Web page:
Okay, folks, this is it. This is the time of year when you can catch trout on any stream that holds them. You can even catch them in a mud puddle in the parking lot streamside. There is so much going on right now that willing fish are the least of your concerns. Weather conditions are ideal for the angler and trout alike. Aquatic insects are moving around, hatching and laying eggs. The fish are more active than at any other time of the year and it doesn’t get too dark to fish until almost 9 PM.
So with all these great events in the trout world coming together at the same time, why are some anglers still struggling to catch a trout on a fly? I’ll let you in on a secret. It’s your technique. Fly fishing is very similar to sports like archery or even golf in that once you learn the basics, real improvement comes with making minor adjustments. With fly fishing, those minor adjustments come in the form of understanding where the fish are holding and concentrating on those areas rather than shot-gunning the whole stream. They come with knowing how to get a true drag free drift when needed to make that dry fly appear as real as possible.
Minor adjustments can also be made in something as obvious as when you’re setting the hook when a fish rises to your fly. Here’s another secret. Back in the 70’s when I was learning to fly fish, I became a fairly accomplished caster but an awful catcher. I honestly fished the Chattooga River for two seasons, that’s two years, before catching a trout on the fly. Now, I’ve dealt with this and can now confess to you my issues but what I really want to do is help you avoid some of the same trials and tribulations I experienced early on. I’ll also admit that I’m much more hard headed than your average angler as most people would have thrown their fly rod down and walked away after two years of zero catches. Not me, by golly. For better or worse, I’m too hard headed to quit. But you can benefit from my obtuseness so stick with it.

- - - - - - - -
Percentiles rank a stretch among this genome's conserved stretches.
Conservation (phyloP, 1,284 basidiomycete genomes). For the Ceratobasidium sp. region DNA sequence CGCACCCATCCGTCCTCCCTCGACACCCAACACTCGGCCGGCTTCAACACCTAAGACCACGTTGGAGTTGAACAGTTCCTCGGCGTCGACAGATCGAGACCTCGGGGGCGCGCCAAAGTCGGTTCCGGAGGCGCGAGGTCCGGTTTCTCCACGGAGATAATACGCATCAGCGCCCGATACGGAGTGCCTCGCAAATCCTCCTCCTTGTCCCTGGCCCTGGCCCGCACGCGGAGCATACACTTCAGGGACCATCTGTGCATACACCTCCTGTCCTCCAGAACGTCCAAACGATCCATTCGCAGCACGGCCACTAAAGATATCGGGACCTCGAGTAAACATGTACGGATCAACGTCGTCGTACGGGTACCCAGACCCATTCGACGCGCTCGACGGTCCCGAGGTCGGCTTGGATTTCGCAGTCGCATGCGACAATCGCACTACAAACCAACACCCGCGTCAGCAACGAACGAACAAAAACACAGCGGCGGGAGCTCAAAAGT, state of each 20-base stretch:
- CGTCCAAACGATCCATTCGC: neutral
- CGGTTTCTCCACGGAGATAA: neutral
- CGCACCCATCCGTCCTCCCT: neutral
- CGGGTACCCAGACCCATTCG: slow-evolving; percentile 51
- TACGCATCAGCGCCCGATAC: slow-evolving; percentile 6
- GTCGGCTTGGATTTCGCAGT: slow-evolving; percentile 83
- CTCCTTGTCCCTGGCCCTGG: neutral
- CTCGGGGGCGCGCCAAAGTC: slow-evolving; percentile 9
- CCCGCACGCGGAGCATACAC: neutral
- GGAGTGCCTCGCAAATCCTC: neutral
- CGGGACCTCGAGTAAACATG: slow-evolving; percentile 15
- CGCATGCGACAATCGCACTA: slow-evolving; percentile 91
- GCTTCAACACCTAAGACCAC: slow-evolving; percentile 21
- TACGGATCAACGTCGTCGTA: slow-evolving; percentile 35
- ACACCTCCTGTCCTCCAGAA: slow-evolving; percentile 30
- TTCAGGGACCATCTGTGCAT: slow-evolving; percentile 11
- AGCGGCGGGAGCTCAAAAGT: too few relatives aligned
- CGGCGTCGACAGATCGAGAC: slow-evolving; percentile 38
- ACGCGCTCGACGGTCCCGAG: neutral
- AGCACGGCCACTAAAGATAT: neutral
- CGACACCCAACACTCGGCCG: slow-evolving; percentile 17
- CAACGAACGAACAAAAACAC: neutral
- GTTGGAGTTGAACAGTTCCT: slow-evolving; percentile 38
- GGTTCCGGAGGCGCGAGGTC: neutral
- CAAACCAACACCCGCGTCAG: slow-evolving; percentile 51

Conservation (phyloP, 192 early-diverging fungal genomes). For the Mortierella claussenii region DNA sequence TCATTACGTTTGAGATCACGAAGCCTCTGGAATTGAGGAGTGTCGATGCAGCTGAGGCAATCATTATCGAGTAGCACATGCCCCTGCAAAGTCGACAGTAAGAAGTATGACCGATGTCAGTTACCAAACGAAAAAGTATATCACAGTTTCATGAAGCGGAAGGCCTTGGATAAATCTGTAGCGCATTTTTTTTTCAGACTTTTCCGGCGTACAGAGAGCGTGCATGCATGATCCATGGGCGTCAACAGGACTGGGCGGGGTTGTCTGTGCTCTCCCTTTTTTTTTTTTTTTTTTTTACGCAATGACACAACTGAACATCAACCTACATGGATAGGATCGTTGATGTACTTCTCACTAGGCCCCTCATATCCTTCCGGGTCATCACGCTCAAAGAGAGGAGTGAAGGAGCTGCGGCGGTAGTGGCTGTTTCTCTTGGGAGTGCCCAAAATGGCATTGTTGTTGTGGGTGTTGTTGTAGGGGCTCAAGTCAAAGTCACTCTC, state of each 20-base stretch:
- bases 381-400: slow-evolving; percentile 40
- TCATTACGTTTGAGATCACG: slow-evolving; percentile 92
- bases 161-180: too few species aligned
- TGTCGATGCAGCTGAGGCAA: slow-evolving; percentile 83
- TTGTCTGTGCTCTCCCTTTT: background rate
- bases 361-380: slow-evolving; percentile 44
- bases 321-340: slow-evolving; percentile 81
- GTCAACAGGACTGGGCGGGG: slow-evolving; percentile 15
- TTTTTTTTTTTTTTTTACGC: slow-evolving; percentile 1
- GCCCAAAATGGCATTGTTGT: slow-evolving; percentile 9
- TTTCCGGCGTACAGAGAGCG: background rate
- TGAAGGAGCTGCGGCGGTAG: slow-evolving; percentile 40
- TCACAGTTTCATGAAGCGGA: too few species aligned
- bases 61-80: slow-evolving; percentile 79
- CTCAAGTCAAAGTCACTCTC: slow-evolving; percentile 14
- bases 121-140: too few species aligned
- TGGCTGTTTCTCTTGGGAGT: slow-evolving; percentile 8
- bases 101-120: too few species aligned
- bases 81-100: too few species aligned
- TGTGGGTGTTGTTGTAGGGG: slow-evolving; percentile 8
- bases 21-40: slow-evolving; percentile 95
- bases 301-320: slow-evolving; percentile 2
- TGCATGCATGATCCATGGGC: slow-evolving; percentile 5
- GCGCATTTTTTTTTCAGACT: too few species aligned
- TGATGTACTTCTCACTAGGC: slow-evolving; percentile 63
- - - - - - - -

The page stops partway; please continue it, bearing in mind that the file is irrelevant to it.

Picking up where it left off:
My first recommendation would be to find an experienced mentor to fish with. That’s how I learned that my hookset issues were due to me setting the hook too soon. As the fish rose to my fly, I was jumping the gun and pulling the fly away from the fish. A simple adjustment in my timing totally changed my fly fishing life.
Secondly, through your mentor or at your local fly shop, get someone to help you learn how to read water, identify local hatches, select flies and get drag free drifts. There are Trout Unlimited chapters scattered across north and central Georgia that are ideal for finding someone to help you become a competent fly angler. To find a chapter near you, go to www. georgiatu.org . See you on the water!